Last weekend was the Boston Marathon. The unsurprising results were in the wheelchair division: Tatyana McFadden and Marcel Hug. In the non-wheelchair division the results were complete surprises–Yuki Kawauchi won the men’s and Desiree Linden won the women’s race. Only one Kenyan in either podium positions–Geoffrey Kirui came second in the men’s race. No Ethiopian, and the women’s podium had 3 North Americans.
The weather contributed a lot to the results. Conditions were horrid, cold and windy and rainy. Which made Kawauchi’s and Linden’s victories all that special.
Desiree Linden is an experienced marathoner, representing the US in the 2012 and 2016 Olympics, and came 4th at Boston last year. She is also a fabulous team player, slowing down mid-race to wait for Shalane Flanagan and again helping Molly Huddle try to close the gap on the leaders. If that isn’t the epitome of sportsmanship, what is.
Yuki Kawauchi is the first Japanese winner and he’s always been a legend. He participates in an average of one marathon per month. Just this year alone he’s run 4 marathons and look at his results:
- Marshfield Road Runners–first
- New Taipei City Wan Jin Shi–first
What’s more amazing is he’s still classified as an amateur–he has a full-time job working for the government of Saitama prefecture and unusually for Japanese runners, is not part of an ekiden. Because of his amateur status, he doesn’t have a sponsor although he is eligible to receive prize money. [Edit: he announced after Boston that he is turning pro.]
Brett Larner at japan running news has a detailed account of Kawauchi’s career leading up to Boston. He ran 2:08:27 at Tokyo 2011 and started looking at entering races abroad. Before this year his work schedule didn’t allow him to run Boston, which takes place on a monday. He has run NYC 3 times because the november race falls in a long weekend in japan.
The planning for Boston 2018 began one year earlier. Brett tells the story of meeting Bill Rodgers at a Red Sox game in 2017 and him recording a short video for Kawauchi. The message: “I know you haven’t run Boston yet. You HAVE TO run Boston.”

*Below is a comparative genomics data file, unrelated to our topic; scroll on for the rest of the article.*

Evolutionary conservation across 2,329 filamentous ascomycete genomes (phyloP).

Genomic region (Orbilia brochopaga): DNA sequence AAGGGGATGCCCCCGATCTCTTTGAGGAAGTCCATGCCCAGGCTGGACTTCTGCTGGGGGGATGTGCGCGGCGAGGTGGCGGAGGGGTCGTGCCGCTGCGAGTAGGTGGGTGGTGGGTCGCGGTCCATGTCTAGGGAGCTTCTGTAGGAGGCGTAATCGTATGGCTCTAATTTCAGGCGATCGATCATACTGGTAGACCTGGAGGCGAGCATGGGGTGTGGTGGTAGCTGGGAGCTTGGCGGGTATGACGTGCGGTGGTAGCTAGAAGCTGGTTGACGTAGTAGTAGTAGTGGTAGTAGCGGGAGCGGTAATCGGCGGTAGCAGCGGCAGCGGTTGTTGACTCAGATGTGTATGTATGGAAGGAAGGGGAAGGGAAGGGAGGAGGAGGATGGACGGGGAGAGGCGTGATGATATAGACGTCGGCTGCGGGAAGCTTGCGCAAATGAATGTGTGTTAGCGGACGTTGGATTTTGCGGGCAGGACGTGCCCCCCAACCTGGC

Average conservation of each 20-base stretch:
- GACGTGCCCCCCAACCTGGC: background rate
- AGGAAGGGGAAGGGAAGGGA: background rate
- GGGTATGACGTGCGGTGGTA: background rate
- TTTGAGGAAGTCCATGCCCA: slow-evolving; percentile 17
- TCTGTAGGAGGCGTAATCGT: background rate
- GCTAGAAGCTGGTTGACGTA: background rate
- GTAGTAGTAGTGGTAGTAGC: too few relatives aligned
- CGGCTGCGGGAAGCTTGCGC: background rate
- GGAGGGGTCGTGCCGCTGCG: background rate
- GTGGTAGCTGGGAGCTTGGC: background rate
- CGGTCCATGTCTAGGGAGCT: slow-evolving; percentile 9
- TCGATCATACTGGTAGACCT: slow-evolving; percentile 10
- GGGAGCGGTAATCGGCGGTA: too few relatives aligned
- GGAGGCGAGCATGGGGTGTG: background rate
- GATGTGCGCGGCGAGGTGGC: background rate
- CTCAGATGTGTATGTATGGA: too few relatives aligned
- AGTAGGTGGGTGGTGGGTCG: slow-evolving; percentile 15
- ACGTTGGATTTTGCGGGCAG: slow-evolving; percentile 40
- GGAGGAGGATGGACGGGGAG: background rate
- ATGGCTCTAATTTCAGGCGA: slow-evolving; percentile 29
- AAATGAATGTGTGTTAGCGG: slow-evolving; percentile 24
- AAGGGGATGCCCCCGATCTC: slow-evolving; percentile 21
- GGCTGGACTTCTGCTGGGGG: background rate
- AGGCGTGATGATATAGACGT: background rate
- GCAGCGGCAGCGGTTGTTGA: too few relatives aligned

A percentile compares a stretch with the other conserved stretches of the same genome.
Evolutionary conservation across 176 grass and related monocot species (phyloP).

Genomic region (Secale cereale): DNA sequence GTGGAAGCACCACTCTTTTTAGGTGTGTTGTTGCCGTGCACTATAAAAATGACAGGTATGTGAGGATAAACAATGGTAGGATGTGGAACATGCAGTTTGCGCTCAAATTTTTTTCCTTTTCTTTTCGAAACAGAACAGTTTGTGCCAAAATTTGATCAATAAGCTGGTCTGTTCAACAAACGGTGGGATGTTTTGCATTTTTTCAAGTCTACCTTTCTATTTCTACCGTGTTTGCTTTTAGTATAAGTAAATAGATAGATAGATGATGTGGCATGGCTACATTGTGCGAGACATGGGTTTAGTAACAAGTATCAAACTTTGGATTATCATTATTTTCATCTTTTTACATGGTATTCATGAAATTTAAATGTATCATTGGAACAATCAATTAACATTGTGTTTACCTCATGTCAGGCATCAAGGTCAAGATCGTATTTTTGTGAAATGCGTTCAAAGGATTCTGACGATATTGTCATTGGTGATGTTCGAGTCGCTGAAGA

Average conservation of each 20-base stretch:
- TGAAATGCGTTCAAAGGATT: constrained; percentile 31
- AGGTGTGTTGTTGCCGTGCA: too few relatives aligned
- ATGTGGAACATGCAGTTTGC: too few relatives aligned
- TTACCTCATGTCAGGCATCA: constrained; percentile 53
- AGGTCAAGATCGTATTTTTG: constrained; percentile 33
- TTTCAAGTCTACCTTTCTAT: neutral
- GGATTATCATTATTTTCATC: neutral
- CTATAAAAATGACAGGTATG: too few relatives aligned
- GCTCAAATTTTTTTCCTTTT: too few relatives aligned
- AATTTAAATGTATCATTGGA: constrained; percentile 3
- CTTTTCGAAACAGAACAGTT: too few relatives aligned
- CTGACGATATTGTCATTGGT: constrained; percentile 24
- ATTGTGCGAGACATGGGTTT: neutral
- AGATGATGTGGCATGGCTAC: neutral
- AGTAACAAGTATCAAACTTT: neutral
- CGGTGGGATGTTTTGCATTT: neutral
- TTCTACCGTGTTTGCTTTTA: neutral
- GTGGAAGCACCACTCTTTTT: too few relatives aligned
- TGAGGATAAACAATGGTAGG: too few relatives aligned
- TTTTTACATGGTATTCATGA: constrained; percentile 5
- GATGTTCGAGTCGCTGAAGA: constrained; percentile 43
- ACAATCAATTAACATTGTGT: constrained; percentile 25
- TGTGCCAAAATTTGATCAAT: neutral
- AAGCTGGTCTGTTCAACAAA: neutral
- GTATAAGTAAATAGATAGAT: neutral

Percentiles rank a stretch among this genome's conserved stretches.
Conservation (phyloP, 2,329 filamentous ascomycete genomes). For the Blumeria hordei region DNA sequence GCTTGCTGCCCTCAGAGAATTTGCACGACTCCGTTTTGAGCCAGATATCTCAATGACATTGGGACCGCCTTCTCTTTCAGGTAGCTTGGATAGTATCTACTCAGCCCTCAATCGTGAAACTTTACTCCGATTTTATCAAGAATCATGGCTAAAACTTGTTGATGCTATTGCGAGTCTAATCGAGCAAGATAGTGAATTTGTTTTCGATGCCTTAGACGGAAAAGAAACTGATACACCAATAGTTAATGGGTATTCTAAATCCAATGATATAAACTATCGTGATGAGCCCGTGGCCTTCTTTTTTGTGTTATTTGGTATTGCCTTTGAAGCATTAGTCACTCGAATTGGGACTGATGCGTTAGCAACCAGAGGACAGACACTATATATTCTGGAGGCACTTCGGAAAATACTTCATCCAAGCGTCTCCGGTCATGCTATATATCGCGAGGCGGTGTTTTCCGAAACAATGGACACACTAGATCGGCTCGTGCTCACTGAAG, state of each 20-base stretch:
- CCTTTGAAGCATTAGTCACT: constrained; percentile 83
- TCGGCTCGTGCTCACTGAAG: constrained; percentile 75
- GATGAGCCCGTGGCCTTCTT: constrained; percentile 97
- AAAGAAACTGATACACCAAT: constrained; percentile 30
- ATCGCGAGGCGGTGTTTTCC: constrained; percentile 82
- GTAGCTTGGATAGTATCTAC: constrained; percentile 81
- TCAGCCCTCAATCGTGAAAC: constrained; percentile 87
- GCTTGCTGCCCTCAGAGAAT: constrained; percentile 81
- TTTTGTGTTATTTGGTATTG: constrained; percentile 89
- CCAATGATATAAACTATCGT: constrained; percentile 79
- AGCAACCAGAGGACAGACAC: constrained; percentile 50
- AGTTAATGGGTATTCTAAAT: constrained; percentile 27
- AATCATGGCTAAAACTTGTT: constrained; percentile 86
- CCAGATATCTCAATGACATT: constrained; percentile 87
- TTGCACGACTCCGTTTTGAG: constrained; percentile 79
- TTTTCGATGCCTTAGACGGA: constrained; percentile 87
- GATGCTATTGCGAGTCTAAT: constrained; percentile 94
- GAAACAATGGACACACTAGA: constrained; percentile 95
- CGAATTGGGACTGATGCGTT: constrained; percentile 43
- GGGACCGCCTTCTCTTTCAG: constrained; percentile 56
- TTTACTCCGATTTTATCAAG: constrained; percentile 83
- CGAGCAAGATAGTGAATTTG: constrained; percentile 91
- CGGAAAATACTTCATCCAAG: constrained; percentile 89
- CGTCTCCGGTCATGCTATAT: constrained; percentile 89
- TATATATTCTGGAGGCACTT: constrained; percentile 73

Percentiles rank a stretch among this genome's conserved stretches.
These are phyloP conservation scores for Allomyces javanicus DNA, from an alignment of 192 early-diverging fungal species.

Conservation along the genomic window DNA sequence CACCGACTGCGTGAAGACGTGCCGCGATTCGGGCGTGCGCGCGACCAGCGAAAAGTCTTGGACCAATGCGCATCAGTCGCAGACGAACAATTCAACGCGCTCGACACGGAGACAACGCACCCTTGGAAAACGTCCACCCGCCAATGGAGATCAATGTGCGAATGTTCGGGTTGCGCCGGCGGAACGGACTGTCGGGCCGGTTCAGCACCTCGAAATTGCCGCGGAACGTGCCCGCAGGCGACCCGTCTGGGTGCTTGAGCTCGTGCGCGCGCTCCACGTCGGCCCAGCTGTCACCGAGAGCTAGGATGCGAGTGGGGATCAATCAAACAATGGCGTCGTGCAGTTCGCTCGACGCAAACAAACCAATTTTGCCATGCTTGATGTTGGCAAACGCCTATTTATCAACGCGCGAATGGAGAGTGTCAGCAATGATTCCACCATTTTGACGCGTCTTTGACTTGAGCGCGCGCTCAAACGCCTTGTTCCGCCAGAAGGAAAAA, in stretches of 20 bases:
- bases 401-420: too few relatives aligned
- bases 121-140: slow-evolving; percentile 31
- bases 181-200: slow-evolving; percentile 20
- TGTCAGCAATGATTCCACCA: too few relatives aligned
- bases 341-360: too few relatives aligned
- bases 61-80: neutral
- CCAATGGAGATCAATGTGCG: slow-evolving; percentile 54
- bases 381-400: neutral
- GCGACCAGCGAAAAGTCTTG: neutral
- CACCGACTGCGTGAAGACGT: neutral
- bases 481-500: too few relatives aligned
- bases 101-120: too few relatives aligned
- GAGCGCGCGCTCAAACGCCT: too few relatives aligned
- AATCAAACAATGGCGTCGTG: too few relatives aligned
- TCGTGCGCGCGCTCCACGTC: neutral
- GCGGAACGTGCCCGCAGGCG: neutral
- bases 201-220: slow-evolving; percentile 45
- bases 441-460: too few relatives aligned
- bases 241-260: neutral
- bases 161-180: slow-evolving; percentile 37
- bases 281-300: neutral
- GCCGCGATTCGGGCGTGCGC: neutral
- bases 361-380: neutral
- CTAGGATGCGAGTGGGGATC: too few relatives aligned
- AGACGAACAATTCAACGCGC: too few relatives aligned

Kawauchi’s 2018 results show how versatile and tough he is. He finished 3rd on the brutal downhill 6th stage at the Hakone ekiden which shows he can tackle downhill. He won the Marshfield New Year marathon, Marshfield being south of Boston and it was sub-zero in January. Wan Ji Shi in Taiwan was in hot and humid conditions. All his bases were covered as far as possible Boston weather conditions.
That left strategising against the competition. The Kenyans, the Ethiopians, and the Americans, especially Chicago winner Galen Rupp. What became clear was it’s historically impossible to win Boston by going out fast, leading for the first 25k, and not fast enough in the last 10k. Nobody who goes out hard wins Boston.
So what did Kawauchi do?
He went out hard, very hard, 4:37 first mile. He made everyone in the field go out hard too, and played a little psychological warfare with them. They knew they shouldn’t be going out fast, but had to keep up with him, and at the back of their minds is the conventional wisdom of not going out hard. It must have played on the minds of the others. And then he started breaking them one by one. Rupp broke and ended up DNF, as did many others. The only remaining obstacle was Geoffrey Kirui, and he got passed at around 35k.
Kawauchi came to Boston fully prepared for any situation. In the words of outside:
On a day when the conventional running wisdom dictated that it would be absolute suicide to take the lead early and bear the brunt of the gale-force winds, Kawauchi not only took the lead, but jetted out at sub-world record pace for the first mile, opening up a huge gap between himself and the rest of the field.
He controlled the race. And that’s why he won.